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Opportunities for Greek ship finance across all sectors

Photo: Dimitri Houtteman - Unsplash dimitri-houtteman-aR8kcIogZew-unsplash.jpg
The current post pandemic market offers opportunities for growth and adaptability across all sectors, says Ted Petropoulos, when looking at the prospects for Greek ship finance in 2021 and beyond.

Shipping bank-sourced finance for Greek owners decline 6.24% to $49.8bnin 2020 as banks review their lending policies. The decline has been evident in recent years and is down from the $57.21bn registered in 2016. Overall in 2020 finance was provided by 56 banks with Credit Suisse having the largest portfolio of just on $7bn.

“The eyes though of all Greek owners and financiers are increasingly drawn into the challenges of meeting the new emission targets,” said the founder and leader of Petrofin Bank Research.

Petropoulos said the owners enjoy the support of Greek banks. “On the whole Greek banks improved their competitiveness by offering lower margins, which range from 2-3% depending on client size, financial strength and name. Fees and other products pricing have followed suit and in general Greek banks have competed effectively especially for the small to medium size transactions,” he said.

For larger transactions Greeks turn to the top banks, such as Credit Suisse, BnP Paribas, Citibank, as well as to Chinese Leasing. Indeed, though leasing has in general a 1% higher cost it does offer a longer loan profile and a higher loan to asset ratio. Recently we have also seen the development of mortgage lending by Chinese and Japanese leasing companies, who by now are well familiar with Greek shipping.

Although leasing transactions require longer lead time to achieve, the process has become swifter with the legal documentation becoming standardised. It appears the lending capacity of Chinese leasing is such it is capable of meeting most Greek shipping financial requirements.

“Some of the communication and structuring barriers to leasing being considered by Greek owners in the past are coming down as Chinese leasing is becoming commonplace and familiar,” said Petropoulos.

“We anticipate banking conditions for western shipping banks will not become easier and contraction is still the order of the day. Greek shipping may be of interest to many banks but it does not represent a strategic core product. As such, cutting out ship finance has been the easy solution for many ex large lenders. This is a shame, as the Greek shipping industry has shown remarkable success, commitment and performance over the years and represents the leading shipping force in the world,” he said.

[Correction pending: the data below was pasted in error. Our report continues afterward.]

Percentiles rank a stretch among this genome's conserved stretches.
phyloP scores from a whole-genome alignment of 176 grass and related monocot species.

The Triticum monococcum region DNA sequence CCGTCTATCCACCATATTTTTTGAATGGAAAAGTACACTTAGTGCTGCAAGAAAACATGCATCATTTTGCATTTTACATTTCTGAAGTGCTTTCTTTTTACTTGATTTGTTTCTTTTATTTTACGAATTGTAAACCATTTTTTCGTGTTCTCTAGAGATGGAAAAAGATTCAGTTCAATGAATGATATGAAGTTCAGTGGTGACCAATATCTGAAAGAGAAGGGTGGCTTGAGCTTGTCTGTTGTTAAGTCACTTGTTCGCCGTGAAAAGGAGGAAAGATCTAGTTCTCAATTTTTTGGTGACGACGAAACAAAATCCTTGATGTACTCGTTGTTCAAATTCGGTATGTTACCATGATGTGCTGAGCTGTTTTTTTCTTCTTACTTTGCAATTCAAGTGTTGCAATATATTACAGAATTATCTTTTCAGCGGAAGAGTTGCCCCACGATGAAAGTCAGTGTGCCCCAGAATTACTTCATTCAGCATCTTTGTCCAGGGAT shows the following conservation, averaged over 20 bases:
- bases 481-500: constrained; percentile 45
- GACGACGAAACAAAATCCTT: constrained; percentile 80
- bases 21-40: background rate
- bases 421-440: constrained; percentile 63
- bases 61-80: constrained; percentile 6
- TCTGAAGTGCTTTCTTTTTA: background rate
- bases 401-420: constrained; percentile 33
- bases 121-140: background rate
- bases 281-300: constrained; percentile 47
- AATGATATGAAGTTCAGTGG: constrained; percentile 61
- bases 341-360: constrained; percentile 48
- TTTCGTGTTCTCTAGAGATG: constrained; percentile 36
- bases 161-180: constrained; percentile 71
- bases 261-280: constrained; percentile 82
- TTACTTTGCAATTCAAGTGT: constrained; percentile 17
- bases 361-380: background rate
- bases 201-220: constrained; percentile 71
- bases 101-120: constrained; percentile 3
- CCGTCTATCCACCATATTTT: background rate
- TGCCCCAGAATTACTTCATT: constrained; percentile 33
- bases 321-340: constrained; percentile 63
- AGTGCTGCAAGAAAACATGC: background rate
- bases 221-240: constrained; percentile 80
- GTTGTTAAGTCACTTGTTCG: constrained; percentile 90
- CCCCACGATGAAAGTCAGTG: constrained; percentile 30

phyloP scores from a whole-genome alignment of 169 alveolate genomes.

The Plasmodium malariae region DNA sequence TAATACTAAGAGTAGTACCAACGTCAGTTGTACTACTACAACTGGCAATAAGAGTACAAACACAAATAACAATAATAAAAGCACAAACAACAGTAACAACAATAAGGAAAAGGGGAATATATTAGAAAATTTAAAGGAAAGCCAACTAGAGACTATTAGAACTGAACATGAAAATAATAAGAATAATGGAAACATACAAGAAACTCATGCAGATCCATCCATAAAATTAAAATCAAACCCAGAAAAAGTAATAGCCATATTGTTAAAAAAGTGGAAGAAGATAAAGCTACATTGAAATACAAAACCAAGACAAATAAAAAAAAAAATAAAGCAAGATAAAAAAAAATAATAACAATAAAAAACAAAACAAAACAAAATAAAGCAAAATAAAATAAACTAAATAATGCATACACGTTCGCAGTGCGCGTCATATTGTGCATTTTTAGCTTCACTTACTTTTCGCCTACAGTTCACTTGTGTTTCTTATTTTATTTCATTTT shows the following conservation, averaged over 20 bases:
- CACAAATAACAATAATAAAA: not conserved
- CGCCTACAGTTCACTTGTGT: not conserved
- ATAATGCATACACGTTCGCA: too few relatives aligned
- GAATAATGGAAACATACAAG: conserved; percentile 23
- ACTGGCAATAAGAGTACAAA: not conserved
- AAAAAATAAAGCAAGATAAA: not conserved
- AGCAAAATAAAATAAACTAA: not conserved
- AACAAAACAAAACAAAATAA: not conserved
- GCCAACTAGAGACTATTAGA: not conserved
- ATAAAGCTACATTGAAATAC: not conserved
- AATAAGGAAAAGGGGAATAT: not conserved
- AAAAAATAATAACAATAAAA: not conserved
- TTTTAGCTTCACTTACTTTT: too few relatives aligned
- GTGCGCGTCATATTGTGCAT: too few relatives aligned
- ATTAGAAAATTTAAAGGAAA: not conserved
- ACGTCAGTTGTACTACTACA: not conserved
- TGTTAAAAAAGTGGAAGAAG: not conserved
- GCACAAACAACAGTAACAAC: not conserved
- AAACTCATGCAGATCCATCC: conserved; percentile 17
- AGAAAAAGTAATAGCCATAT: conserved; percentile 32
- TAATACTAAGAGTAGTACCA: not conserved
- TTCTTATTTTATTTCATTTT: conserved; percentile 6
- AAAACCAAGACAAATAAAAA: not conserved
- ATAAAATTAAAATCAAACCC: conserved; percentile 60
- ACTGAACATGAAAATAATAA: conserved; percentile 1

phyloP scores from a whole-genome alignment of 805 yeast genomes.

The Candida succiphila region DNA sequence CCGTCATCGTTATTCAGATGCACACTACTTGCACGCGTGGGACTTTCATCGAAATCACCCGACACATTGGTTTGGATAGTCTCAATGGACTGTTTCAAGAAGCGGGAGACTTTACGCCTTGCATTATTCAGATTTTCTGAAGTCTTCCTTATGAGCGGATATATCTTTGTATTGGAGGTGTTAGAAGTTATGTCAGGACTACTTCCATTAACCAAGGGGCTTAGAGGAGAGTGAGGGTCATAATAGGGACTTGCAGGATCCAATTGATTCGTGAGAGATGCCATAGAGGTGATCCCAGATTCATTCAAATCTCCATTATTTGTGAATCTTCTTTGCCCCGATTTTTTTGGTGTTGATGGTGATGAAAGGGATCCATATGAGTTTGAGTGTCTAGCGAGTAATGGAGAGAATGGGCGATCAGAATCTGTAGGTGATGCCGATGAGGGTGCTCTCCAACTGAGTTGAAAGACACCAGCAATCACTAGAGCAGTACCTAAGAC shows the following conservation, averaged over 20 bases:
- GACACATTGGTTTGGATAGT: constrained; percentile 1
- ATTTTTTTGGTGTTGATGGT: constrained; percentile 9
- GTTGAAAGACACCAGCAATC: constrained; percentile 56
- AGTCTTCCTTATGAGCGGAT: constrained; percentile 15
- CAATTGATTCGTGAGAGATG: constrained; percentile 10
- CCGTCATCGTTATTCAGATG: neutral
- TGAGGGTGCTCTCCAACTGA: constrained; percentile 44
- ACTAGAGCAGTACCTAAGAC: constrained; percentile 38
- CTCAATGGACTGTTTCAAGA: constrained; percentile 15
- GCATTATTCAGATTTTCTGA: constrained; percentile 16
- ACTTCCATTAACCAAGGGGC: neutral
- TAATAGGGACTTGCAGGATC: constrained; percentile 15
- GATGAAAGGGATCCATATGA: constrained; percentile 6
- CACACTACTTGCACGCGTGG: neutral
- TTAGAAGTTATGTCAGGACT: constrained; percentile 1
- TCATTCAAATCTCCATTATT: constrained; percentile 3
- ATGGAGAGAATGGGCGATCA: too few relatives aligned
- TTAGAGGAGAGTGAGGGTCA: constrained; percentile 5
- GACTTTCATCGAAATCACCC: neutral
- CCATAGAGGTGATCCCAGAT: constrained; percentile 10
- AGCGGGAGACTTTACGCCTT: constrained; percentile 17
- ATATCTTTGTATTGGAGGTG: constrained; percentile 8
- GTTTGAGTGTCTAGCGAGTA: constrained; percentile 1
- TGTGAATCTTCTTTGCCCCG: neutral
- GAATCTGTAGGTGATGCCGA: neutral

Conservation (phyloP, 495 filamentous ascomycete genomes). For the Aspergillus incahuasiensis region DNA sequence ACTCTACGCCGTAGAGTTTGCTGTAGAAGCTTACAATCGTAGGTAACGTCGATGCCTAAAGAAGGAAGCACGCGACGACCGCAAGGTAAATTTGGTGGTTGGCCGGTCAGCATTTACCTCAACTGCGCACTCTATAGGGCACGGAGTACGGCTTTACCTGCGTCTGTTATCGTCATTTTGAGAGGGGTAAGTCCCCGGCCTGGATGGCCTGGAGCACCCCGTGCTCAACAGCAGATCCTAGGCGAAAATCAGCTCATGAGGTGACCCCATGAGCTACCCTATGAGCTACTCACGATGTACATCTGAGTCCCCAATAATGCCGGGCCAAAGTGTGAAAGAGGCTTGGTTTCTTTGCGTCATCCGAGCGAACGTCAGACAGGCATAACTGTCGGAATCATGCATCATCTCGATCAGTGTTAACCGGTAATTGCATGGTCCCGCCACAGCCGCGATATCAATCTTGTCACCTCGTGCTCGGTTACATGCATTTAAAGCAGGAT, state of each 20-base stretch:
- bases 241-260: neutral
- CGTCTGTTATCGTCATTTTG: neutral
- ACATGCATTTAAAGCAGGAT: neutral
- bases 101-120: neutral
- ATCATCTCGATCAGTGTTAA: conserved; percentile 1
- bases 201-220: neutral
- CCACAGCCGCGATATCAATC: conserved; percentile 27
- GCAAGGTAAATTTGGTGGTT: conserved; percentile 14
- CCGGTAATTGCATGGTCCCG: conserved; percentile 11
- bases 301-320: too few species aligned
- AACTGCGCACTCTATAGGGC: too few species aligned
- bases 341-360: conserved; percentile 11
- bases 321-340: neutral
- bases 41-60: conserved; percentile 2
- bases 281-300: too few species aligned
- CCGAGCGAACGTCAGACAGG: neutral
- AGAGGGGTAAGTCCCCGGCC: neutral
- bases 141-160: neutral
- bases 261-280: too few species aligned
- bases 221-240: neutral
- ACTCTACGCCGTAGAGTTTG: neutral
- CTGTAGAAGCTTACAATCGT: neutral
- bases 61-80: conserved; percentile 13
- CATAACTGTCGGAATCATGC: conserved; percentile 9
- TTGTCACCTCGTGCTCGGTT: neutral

Further, he said public market activity has been subdued “due to the low share price in comparison to the NAV per share for almost all public shipping companies”.

“There has been, though, an increase of 60% in shipping IPOs but also a decline of 25% in shipping bonds. As shipping performance and good prospects are being felt in the general investment community, we foresee greater interest in public market activity in the US as well as Scandinavia, London and the Middle East. In Greece, Costamare achieved a public issue against all odds,” he said.

The size of Greek shipping has attracted a large number of private equity funds, looking for high investment returns said Petropoulos. A number of them are deal driven selectively lending or investing in specific projects with short horizons. Increasingly, though, funds such as Entrust and others are looking to invest in shipping Groups private or public, seeking capital appreciation over the short to medium term.

In addition, a number of investment /chartering/financing schemes have developed offering the opportunity of limiting owners’ participation to 20% but with a relatively low breakeven and some sharing between owners and financiers of the profits. “Such investment/ financial schemes and other tailor made financial products have assisted a number of Greek owners to grow their fleet, ahead of the recent market improvement,” he said.

There has also been a growth of lending platforms such as Yield Street and Neptune Maritime which provide standard terms lending at what promises to be more affordable costs.

“With the emergence of such diverse investment and finance possibilities, the financing of a vessel or a fleet has become more complex and interesting. New higher risk but higher reward schemes have assisted many owners to unlock equity pockets to their benefit provided of course that the market performs,” said Petropoulos.

 

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